– use Marie Kondo’s folding technique, if you desire

– store things in a way that make you smile – you’ll benefit from this every day 🙂

– store like things together, wherever possible, so you can always see how much stuff you have in the same category

6. Continue working through categories

Once you’ve finished a category, move onto the next one. I follow Marie Kondo’s process:

1. Clothing

2. Books

3. Papers

4. Komono (essentially: miscellaneous)

5. Sentimental items

There is a logic to this order.

It allows you to strengthen your decision-making muscle as you inch towards tackling the harder items to discard.

Most people find sentimental items the hardest to let go. So by the time you are holding your late grandma’s jewellery or old family holiday photos in your hand, you’re more confident about the immediate sensation they evoke and whether they hold a place in your future life. By starting with clothing and books, most people find they get a sense of which items bring them joy.

Then, it’s just practice, working through the categories.

While working through the categories, if you find sentimental items set them to the side. It’s easy to be distracted looking at photos or letters when you’re working on another category – don’t worry, you’ll get to them eventually.

7. Know that this is going to take some time

The aim here is to do this as a big project, in what may be the only time in your life you need to do it at this scale. You’ll revisit the process in future, but you probably will not have the volume of stuff to go through.

So this process is going to take time – go easy on yourself, and get it right.

Marie Kondo suggests 6+ months. For me, it’s taken 2+ years (and counting), though I did have a baby in the middle of it.

My point is don’t rush yourself or set unrealistic expectations. It’s ok for this to take time. It might be life-changing, after all.

The secrets (at least, in my experience)

There are a few things that may help you make progress on this journey.

Start with something easy

Pick an item you know clearly sparks joy (or doesn’t) or that obviously matches the criteria you’ve chosen to work with. Do this a few times to get the hang of how you’re going to move through this process.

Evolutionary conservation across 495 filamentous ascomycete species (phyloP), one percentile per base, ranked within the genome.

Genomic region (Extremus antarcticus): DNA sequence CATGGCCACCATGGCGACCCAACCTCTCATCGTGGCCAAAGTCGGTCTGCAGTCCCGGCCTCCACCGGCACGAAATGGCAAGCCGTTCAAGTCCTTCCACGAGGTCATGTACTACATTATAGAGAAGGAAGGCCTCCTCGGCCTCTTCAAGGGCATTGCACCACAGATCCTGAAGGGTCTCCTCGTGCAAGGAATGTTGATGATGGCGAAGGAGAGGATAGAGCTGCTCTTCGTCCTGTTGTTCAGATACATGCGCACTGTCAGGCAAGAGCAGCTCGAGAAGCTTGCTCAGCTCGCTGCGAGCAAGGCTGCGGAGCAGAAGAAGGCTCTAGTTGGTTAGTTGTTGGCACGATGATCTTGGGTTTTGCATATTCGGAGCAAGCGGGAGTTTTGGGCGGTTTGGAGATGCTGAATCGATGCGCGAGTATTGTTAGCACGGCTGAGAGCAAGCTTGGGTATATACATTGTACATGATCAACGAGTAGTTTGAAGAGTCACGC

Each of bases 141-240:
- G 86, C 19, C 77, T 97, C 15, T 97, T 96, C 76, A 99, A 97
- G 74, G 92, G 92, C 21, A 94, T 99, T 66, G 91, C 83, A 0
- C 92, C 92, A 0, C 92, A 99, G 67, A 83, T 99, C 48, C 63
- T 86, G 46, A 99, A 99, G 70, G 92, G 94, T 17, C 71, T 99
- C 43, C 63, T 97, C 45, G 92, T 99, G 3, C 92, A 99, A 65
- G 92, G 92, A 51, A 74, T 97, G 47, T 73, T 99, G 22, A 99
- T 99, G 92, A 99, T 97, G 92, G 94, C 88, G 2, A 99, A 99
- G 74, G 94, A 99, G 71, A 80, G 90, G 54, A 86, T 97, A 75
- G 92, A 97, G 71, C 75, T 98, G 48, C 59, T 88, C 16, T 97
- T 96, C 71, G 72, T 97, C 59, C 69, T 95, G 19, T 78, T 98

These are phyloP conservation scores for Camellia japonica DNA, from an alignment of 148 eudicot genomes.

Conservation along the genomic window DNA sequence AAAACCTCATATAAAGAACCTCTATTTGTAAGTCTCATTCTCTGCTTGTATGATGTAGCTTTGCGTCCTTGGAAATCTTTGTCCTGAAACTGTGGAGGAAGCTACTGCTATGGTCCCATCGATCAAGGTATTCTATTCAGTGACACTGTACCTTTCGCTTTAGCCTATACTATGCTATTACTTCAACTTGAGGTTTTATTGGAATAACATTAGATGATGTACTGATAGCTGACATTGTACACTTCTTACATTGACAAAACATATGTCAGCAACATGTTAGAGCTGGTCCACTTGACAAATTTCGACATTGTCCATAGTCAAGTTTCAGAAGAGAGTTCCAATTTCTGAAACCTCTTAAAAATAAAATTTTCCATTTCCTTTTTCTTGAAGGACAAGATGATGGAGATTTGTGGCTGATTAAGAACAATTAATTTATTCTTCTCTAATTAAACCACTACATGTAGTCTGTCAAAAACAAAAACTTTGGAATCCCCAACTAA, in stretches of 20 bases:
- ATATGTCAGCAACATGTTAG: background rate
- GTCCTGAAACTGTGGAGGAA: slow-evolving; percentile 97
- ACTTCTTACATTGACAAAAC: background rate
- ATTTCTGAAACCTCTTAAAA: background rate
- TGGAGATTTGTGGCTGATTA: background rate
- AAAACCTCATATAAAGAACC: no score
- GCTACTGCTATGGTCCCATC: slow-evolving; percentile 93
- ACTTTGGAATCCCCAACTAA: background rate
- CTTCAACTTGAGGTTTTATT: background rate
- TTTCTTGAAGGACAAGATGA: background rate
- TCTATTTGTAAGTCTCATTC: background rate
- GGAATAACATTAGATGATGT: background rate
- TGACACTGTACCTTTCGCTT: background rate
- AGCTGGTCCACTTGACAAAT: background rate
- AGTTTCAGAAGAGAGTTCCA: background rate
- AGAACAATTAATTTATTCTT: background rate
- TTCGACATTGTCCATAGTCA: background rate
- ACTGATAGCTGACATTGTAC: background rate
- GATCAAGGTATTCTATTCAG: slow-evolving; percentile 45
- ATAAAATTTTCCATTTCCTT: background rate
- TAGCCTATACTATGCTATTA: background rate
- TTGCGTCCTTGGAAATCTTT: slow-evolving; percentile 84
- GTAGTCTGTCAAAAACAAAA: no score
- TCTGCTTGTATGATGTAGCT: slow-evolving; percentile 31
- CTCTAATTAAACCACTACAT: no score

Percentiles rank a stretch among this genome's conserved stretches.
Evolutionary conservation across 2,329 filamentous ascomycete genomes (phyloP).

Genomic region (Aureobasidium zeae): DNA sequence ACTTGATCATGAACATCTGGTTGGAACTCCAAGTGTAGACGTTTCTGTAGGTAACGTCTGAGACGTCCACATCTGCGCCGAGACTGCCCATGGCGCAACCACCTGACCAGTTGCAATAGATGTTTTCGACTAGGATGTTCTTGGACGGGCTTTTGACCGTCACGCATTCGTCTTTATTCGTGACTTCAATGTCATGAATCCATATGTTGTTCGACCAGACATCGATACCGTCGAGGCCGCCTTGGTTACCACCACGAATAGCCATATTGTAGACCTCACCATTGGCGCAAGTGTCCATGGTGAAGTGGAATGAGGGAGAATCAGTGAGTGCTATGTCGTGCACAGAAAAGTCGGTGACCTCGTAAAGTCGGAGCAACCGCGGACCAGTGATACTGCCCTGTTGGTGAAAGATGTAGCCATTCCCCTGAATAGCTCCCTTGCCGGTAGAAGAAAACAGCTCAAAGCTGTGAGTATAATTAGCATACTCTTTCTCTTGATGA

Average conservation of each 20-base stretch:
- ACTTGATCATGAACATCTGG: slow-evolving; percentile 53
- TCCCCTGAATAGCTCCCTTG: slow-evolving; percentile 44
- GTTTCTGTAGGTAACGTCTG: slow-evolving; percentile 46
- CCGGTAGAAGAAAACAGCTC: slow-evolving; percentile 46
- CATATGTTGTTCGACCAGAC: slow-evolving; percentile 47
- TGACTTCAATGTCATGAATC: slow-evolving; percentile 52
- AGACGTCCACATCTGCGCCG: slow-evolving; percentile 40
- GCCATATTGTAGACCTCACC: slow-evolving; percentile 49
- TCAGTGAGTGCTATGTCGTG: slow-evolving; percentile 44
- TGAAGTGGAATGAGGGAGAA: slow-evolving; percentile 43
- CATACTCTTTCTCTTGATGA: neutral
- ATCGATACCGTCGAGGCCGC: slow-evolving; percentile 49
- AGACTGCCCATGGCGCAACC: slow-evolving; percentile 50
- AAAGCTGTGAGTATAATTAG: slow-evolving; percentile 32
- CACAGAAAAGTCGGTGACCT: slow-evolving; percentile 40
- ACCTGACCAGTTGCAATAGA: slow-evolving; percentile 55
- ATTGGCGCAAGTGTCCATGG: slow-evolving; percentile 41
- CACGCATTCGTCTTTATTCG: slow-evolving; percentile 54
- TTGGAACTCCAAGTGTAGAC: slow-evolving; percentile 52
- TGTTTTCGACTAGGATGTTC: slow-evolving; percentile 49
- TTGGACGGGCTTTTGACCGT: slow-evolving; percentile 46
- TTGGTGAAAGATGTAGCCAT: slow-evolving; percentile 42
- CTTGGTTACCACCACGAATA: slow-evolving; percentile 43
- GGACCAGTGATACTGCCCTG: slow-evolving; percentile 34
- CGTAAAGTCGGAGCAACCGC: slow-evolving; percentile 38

Don’t rush

As I said, this is going to take time. Be realistic and be gentle with yourself – if you need time to make a decision, take that time. This will change your life and the way you view your things (and more).

Be confident in your own criteria

Whether you go with Marie Kondo’s criteria or your own, you need to be confident that it meets your desired lifestyle. When friends and family get wind of what you’re doing, you may be challenged about your decisions.

You need to be confident you’re working towards your true desires, or you may be swayed off track.

Where does it end?

Technically there is an end to your tidying fiesta – it’s when you’ve held every item you own in your hands and made a conscious decision about letting it go or bringing it forward into your future.

But in reality it extends far beyond this.

In a basic sense, you’ll still need to review your items periodically (I intend to do this annually) and make sure you’re keeping only those things that continue to support your desired lifestyle (with whatever criteria you set for yourself – eg ‘sparks joy’).

Further to that, you’ll find that having spent such intense time reviewing each and every item you own, and making decisions about them, you’ll naturally start to view your material possessions in a more respectful, more meaningful way.

Keeping items that truly spark joy for you becomes a wonderful habit.

Beyond the material realm, your decision-making abilities make their way into other areas of your life.

You’ll find yourself questioning ways in which you spend your time and whether they’re truly what you want. Again this is an incredible life change because you’re infusing more meaning and deliberation into all areas of life, ultimately building a life of joy.

So really, it doesn’t end. The act of ‘tidying’ becomes a habit and a way of living that brings you ever closer to your ideal life. And that’s a project worth your time.